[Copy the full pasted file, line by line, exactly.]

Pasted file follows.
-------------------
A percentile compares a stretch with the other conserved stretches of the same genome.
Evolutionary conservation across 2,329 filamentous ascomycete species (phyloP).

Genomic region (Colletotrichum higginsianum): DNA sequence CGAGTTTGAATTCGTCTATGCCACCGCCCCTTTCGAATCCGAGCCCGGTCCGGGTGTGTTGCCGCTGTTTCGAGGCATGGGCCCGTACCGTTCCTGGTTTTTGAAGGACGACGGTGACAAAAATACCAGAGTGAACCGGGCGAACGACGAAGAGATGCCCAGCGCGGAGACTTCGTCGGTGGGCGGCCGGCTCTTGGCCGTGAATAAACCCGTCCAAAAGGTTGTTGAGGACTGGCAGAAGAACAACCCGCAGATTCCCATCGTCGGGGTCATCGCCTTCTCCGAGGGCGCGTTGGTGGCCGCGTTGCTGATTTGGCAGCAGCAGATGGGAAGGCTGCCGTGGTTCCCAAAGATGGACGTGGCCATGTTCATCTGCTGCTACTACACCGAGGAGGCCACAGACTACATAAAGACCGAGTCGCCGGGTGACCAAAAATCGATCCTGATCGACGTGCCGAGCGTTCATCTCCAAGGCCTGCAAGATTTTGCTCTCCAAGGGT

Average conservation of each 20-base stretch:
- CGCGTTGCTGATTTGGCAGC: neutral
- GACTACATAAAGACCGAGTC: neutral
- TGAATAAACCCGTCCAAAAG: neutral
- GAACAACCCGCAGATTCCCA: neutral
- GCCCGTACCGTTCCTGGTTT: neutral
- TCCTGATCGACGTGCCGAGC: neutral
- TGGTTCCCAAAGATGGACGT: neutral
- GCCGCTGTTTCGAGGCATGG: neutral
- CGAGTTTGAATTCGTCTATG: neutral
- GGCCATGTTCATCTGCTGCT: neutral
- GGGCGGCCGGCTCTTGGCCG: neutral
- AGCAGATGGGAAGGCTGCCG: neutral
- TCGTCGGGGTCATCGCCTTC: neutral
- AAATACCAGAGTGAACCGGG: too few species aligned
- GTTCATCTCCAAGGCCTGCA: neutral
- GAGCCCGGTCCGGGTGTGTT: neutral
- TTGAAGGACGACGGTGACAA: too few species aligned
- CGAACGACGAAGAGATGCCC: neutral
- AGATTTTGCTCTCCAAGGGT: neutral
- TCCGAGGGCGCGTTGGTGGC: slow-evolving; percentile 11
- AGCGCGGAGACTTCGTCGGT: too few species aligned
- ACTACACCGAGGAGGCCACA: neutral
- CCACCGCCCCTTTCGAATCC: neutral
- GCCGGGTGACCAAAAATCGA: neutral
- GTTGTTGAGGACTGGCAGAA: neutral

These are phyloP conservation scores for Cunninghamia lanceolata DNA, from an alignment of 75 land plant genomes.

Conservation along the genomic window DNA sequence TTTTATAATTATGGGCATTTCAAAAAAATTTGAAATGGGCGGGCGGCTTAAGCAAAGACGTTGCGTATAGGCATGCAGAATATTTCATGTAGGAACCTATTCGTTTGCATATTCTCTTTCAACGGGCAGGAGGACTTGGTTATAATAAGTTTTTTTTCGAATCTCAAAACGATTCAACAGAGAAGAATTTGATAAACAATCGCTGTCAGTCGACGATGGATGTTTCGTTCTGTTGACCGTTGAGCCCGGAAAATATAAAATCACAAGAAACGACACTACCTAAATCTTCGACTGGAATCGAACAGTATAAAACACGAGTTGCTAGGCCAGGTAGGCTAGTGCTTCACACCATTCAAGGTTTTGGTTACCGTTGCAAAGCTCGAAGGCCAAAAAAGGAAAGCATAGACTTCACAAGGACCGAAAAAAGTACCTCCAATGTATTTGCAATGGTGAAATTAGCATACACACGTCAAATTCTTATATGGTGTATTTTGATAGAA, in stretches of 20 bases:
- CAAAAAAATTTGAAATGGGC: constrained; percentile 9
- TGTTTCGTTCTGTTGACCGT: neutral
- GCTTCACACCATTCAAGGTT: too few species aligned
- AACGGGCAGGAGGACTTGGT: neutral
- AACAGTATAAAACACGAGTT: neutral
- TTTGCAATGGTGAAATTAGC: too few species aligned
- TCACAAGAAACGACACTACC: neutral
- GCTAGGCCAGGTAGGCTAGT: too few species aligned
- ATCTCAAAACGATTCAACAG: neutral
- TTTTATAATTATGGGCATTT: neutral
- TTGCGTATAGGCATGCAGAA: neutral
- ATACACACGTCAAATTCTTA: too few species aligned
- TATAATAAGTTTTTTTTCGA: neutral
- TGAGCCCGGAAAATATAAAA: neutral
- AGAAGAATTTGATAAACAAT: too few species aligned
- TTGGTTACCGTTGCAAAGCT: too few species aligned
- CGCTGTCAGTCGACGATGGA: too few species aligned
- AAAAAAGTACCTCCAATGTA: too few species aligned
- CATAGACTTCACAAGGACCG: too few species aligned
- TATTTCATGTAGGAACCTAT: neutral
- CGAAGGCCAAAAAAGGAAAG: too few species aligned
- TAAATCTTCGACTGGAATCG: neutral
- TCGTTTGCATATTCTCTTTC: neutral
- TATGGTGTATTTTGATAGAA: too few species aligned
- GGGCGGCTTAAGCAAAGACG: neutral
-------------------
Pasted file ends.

A percentile compares a stretch with the other conserved stretches of the same genome.
Evolutionary conservation across 2,329 filamentous ascomycete species (phyloP).

Genomic region (Colletotrichum higginsianum): DNA sequence CGAGTTTGAATTCGTCTATGCCACCGCCCCTTTCGAATCCGAGCCCGGTCCGGGTGTGTTGCCGCTGTTTCGAGGCATGGGCCCGTACCGTTCCTGGTTTTTGAAGGACGACGGTGACAAAAATACCAGAGTGAACCGGGCGAACGACGAAGAGATGCCCAGCGCGGAGACTTCGTCGGTGGGCGGCCGGCTCTTGGCCGTGAATAAACCCGTCCAAAAGGTTGTTGAGGACTGGCAGAAGAACAACCCGCAGATTCCCATCGTCGGGGTCATCGCCTTCTCCGAGGGCGCGTTGGTGGCCGCGTTGCTGATTTGGCAGCAGCAGATGGGAAGGCTGCCGTGGTTCCCAAAGATGGACGTGGCCATGTTCATCTGCTGCTACTACACCGAGGAGGCCACAGACTACATAAAGACCGAGTCGCCGGGTGACCAAAAATCGATCCTGATCGACGTGCCGAGCGTTCATCTCCAAGGCCTGCAAGATTTTGCTCTCCAAGGGT

Average conservation of each 20-base stretch:
- CGCGTTGCTGATTTGGCAGC: neutral
- GACTACATAAAGACCGAGTC: neutral
- TGAATAAACCCGTCCAAAAG: neutral
- GAACAACCCGCAGATTCCCA: neutral
- GCCCGTACCGTTCCTGGTTT: neutral
- TCCTGATCGACGTGCCGAGC: neutral
- TGGTTCCCAAAGATGGACGT: neutral
- GCCGCTGTTTCGAGGCATGG: neutral
- CGAGTTTGAATTCGTCTATG: neutral
- GGCCATGTTCATCTGCTGCT: neutral
- GGGCGGCCGGCTCTTGGCCG: neutral
- AGCAGATGGGAAGGCTGCCG: neutral
- TCGTCGGGGTCATCGCCTTC: neutral
- AAATACCAGAGTGAACCGGG: too few species aligned
- GTTCATCTCCAAGGCCTGCA: neutral
- GAGCCCGGTCCGGGTGTGTT: neutral
- TTGAAGGACGACGGTGACAA: too few species aligned
- CGAACGACGAAGAGATGCCC: neutral
- AGATTTTGCTCTCCAAGGGT: neutral
- TCCGAGGGCGCGTTGGTGGC: slow-evolving; percentile 11
- AGCGCGGAGACTTCGTCGGT: too few species aligned
- ACTACACCGAGGAGGCCACA: neutral
- CCACCGCCCCTTTCGAATCC: neutral
- GCCGGGTGACCAAAAATCGA: neutral
- GTTGTTGAGGACTGGCAGAA: neutral

These are phyloP conservation scores for Cunninghamia lanceolata DNA, from an alignment of 75 land plant genomes.

Conservation along the genomic window DNA sequence TTTTATAATTATGGGCATTTCAAAAAAATTTGAAATGGGCGGGCGGCTTAAGCAAAGACGTTGCGTATAGGCATGCAGAATATTTCATGTAGGAACCTATTCGTTTGCATATTCTCTTTCAACGGGCAGGAGGACTTGGTTATAATAAGTTTTTTTTCGAATCTCAAAACGATTCAACAGAGAAGAATTTGATAAACAATCGCTGTCAGTCGACGATGGATGTTTCGTTCTGTTGACCGTTGAGCCCGGAAAATATAAAATCACAAGAAACGACACTACCTAAATCTTCGACTGGAATCGAACAGTATAAAACACGAGTTGCTAGGCCAGGTAGGCTAGTGCTTCACACCATTCAAGGTTTTGGTTACCGTTGCAAAGCTCGAAGGCCAAAAAAGGAAAGCATAGACTTCACAAGGACCGAAAAAAGTACCTCCAATGTATTTGCAATGGTGAAATTAGCATACACACGTCAAATTCTTATATGGTGTATTTTGATAGAA, in stretches of 20 bases:
- CAAAAAAATTTGAAATGGGC: constrained; percentile 9
- TGTTTCGTTCTGTTGACCGT: neutral
- GCTTCACACCATTCAAGGTT: too few species aligned
- AACGGGCAGGAGGACTTGGT: neutral
- AACAGTATAAAACACGAGTT: neutral
- TTTGCAATGGTGAAATTAGC: too few species aligned
- TCACAAGAAACGACACTACC: neutral
- GCTAGGCCAGGTAGGCTAGT: too few species aligned
- ATCTCAAAACGATTCAACAG: neutral
- TTTTATAATTATGGGCATTT: neutral
- TTGCGTATAGGCATGCAGAA: neutral
- ATACACACGTCAAATTCTTA: too few species aligned
- TATAATAAGTTTTTTTTCGA: neutral
- TGAGCCCGGAAAATATAAAA: neutral
- AGAAGAATTTGATAAACAAT: too few species aligned
- TTGGTTACCGTTGCAAAGCT: too few species aligned
- CGCTGTCAGTCGACGATGGA: too few species aligned
- AAAAAAGTACCTCCAATGTA: too few species aligned
- CATAGACTTCACAAGGACCG: too few species aligned
- TATTTCATGTAGGAACCTAT: neutral
- CGAAGGCCAAAAAAGGAAAG: too few species aligned
- TAAATCTTCGACTGGAATCG: neutral
- TCGTTTGCATATTCTCTTTC: neutral
- TATGGTGTATTTTGATAGAA: too few species aligned
- GGGCGGCTTAAGCAAAGACG: neutral